Idaho Falls Children’s Presentation
Last week, I spent a few days in Ontario, Oregon, our neighbor just across the border.
I was invited to visit by Sam Castonguay, a geologist at Treasure Valley Community College (TVCC) as part of my American Astronomical Society Shapely Lectureship. I was allowed to interrupt an advanced calculus class to talk with the students about the upcoming eclipse and astronomy in general. Lots of great questions and enthusiasm for science amongst the TVCC folks.
In the evening of May 31, I gave a presentation to about 70 members of the broader Ontario community about the eclipse. I was really impressed by how engaged and receptive everyone was, and I was able to address concerns folks had about this historical event. People were also very excited to receive eclipse shades.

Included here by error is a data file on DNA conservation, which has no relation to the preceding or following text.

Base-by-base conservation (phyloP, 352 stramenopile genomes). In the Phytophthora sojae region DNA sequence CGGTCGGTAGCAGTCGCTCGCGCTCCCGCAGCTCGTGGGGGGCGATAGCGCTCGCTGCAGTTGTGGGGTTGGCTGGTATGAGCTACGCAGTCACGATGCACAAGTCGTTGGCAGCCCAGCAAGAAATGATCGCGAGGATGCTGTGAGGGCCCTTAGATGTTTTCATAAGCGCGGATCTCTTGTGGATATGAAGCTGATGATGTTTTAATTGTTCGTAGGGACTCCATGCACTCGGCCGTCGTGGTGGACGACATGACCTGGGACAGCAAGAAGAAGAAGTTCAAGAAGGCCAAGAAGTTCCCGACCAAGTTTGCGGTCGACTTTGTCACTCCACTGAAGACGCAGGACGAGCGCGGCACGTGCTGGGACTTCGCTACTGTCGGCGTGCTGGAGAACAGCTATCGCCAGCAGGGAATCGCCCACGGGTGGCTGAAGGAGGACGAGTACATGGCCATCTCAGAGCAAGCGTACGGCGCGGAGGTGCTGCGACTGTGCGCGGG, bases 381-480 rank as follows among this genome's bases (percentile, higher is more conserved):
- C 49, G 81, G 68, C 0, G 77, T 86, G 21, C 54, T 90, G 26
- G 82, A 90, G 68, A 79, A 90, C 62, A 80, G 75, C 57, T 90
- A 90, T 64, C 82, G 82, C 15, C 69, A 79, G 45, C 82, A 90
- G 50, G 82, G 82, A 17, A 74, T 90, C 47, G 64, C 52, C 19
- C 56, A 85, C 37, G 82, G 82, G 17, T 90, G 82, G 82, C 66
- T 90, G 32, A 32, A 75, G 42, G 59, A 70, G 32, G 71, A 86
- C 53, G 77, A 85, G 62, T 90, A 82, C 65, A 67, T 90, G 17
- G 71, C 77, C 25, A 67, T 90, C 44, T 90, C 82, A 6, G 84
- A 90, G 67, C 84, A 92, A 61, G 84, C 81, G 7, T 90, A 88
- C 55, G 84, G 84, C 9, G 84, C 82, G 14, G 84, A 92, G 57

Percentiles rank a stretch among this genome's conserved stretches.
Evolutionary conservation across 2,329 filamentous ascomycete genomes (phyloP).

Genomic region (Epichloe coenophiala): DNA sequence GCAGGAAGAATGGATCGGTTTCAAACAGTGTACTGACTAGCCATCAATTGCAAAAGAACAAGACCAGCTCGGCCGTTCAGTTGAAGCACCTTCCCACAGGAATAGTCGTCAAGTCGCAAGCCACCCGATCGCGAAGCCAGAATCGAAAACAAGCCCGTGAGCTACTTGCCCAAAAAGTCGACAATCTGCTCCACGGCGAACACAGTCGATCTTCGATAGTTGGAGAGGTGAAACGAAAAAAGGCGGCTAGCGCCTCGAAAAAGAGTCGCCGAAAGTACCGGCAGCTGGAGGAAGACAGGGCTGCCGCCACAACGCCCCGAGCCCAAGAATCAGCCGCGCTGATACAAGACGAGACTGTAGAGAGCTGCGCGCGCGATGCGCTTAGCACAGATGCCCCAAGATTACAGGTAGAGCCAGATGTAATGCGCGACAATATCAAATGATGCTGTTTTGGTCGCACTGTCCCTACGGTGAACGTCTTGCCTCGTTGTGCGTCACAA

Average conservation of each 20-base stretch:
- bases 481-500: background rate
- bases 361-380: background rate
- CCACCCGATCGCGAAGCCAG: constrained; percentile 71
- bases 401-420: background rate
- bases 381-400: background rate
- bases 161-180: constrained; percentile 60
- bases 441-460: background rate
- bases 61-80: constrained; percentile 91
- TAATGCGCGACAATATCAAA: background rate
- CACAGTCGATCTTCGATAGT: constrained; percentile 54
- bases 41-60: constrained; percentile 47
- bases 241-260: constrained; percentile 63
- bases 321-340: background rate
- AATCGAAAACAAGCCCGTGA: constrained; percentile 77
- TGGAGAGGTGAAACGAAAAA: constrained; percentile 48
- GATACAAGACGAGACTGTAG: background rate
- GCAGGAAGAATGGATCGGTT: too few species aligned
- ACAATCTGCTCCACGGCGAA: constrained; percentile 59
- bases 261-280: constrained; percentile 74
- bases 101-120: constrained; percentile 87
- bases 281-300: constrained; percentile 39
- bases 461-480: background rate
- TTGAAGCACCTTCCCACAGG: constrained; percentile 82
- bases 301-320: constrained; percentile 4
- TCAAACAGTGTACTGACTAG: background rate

The next day, I visited with science students at Ontario High School. Even though the semester was nearly over, the students were very attentive and asked a wide range of questions.
And finally, on Saturday, June 2, I attended Ontario’s Global Village Fest at the invite of the local Chamber of Commerce. Good audience, and the clouds that moved into that morning were thick enough to keep the temperatures bearable but thin enough that we were able to set up a to-scale demonstration of the eclipse.
Although all the events left a very positive impression of Ontario, one thing really stuck out during my visit to TVCC. The school recently received a donation of mastadon and mammoth fossils dug out of a nearby quarry. Between my visit to the calculus class and the evening presentation, Castonguay showed me these amazing bones, pictured at left. One of the best things I’ve found about this part of the country is that there are a fair number of fossil deposits throughout. TVCC is in the process of setting up a display for their fossils, and so if you’re in Ontario anytime soon, be sure to visit their collection.